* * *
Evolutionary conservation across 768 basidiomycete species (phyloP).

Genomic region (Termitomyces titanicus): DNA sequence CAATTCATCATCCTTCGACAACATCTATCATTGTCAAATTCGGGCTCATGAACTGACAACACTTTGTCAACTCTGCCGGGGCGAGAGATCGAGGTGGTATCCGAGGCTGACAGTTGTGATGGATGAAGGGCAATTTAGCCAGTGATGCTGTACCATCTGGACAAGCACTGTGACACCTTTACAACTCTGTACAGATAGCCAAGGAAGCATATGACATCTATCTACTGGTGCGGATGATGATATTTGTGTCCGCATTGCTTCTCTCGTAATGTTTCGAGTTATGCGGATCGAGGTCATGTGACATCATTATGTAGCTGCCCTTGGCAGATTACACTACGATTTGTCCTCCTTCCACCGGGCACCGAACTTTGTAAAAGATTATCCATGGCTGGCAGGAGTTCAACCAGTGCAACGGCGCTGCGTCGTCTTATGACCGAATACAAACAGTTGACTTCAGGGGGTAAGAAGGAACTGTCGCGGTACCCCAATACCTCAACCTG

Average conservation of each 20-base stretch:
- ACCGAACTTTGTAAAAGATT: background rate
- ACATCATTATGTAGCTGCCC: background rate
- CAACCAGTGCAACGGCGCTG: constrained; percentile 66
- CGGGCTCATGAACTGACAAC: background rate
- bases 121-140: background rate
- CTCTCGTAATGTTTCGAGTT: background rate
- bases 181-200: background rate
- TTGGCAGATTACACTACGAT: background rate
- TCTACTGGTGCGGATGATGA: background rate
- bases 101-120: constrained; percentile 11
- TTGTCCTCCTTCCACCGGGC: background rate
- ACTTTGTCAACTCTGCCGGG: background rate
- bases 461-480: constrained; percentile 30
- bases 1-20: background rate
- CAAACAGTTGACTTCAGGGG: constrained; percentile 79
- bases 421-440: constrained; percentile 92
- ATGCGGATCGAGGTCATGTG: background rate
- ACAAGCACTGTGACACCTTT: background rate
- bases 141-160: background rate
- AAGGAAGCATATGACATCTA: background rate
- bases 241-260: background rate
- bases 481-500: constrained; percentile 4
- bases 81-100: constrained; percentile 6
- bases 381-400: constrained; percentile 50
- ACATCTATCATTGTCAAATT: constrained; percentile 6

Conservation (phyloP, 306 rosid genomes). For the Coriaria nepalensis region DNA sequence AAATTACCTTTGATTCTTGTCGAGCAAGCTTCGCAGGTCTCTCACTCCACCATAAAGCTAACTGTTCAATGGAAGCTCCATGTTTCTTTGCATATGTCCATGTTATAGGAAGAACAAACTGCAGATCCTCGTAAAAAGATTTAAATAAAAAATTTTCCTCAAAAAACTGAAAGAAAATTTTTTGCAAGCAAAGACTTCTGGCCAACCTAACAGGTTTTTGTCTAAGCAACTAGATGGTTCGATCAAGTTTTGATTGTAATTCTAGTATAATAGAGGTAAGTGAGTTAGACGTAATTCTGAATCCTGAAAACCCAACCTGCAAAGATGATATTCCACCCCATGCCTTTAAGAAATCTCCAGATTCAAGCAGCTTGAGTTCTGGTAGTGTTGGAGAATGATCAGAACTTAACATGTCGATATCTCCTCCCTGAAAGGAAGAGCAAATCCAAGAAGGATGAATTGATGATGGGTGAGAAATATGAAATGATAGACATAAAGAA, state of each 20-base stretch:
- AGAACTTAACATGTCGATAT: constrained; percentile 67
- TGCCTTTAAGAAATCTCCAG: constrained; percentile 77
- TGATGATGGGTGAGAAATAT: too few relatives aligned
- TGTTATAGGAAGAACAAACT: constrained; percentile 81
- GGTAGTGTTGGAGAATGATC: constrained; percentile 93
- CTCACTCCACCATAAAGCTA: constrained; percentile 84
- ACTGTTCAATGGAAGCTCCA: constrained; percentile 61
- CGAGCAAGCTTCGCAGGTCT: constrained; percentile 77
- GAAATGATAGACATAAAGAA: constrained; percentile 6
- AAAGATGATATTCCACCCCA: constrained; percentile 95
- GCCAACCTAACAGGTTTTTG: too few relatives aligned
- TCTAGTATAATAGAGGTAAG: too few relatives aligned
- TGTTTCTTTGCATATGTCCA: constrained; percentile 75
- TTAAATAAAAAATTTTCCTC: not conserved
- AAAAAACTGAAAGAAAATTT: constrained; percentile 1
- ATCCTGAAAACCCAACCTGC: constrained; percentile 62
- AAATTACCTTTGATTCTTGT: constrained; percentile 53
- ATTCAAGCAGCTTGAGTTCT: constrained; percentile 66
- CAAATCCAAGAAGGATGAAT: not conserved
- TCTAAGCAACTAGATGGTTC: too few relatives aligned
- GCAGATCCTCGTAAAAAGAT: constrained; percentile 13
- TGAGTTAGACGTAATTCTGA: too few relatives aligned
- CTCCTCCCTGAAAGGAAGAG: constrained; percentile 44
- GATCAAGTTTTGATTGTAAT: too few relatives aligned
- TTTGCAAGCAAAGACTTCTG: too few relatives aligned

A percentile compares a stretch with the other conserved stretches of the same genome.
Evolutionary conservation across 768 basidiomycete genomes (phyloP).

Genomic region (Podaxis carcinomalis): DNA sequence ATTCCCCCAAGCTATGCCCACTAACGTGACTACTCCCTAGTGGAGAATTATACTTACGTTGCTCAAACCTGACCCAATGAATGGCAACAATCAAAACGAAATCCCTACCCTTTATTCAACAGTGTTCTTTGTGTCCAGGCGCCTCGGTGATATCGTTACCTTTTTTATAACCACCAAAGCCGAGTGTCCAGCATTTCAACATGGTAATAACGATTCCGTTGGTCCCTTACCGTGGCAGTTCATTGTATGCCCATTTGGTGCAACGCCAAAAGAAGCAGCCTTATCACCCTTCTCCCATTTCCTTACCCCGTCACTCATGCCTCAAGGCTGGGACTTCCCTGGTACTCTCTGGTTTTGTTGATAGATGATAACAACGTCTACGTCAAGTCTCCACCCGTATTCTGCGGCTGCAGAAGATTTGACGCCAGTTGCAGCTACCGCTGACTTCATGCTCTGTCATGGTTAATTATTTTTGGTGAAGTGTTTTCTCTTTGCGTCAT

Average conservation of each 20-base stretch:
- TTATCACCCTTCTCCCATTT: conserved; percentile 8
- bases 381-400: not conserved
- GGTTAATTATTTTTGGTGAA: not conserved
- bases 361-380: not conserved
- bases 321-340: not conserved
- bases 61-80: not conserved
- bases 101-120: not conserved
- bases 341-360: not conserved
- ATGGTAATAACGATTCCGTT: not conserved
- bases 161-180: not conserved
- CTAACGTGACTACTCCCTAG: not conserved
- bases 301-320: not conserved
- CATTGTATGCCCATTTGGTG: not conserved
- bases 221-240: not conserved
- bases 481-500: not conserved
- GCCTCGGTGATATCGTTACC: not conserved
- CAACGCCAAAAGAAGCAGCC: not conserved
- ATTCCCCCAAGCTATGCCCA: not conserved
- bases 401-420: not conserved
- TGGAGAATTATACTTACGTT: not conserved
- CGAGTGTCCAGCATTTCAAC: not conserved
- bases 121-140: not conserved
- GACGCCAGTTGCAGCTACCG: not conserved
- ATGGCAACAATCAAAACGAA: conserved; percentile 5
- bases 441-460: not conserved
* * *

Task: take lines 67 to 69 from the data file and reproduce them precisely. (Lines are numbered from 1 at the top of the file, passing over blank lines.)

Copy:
- ATGGTAATAACGATTCCGTT: not conserved
- bases 161-180: not conserved
- CTAACGTGACTACTCCCTAG: not conserved